As Prospect went to press, Eurosceptic Czech President Vaclav Klaus was still dragging his heels over the Lisbon treaty. Nevertheless, the Irish “yes” vote has given a real boost to Brussels—and to Tony Blair’s hopes of becoming EU president.
So, if Klaus can be brought round, what next? One of the few selling points of the Lisbon treaty is its promise to streamline the EU’s ramshackle foreign policy structures. Well, maybe. The treaty combines the posts of foreign policy chief—now Javier Solana—and European foreign affairs commissioner, currently Benita Ferrero-Waldner. The new foreign policy supremo, who will represent the interests of…
Register today to continue reading
You’ve hit your limit of three articles in the last 30 days. To get seven more, simply enter your email address below.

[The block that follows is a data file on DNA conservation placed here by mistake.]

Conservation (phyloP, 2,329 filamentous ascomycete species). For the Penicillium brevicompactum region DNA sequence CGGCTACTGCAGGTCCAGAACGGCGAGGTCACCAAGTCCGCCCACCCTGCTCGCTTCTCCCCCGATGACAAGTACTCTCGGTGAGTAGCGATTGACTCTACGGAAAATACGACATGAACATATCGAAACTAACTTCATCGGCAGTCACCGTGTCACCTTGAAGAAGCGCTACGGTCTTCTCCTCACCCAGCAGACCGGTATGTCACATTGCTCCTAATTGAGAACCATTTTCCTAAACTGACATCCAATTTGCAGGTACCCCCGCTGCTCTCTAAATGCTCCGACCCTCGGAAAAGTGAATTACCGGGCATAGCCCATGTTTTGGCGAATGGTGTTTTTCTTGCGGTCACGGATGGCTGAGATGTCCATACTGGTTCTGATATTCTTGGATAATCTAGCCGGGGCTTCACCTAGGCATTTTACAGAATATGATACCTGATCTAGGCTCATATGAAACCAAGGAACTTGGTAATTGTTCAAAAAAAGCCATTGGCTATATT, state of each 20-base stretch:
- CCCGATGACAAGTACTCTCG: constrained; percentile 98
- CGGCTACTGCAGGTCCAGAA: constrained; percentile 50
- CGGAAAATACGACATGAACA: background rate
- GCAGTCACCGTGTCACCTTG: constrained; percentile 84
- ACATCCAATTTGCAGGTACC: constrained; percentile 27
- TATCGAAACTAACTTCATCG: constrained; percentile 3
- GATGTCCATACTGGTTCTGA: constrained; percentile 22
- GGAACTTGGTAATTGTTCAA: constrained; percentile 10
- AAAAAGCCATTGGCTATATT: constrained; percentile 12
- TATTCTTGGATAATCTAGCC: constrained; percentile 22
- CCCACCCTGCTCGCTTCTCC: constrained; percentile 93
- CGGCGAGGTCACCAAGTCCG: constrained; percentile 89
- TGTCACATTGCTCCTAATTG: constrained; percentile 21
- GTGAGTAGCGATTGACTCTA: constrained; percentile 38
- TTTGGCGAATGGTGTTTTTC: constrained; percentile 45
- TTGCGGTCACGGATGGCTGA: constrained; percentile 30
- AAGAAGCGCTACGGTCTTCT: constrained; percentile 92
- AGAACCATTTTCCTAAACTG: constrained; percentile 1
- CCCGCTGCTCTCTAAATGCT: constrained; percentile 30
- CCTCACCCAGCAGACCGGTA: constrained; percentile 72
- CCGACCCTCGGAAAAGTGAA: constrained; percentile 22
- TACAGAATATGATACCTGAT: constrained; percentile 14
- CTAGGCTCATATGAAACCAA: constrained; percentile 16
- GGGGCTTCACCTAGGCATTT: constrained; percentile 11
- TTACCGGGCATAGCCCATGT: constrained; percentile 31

You’ll also receive our free e-book Prospect’s Top Thinkers 2020 and our newsletter with the best new writing on politics, economics, literature and the arts.
Prospect may process your personal information for our legitimate business purposes, to provide you with newsletters, subscription offers and other relevant information.
Click here to learn more about these purposes and how we use your data. You will be able to opt-out of further contact on the next page and in all our communications.
Already a subscriber? Log in here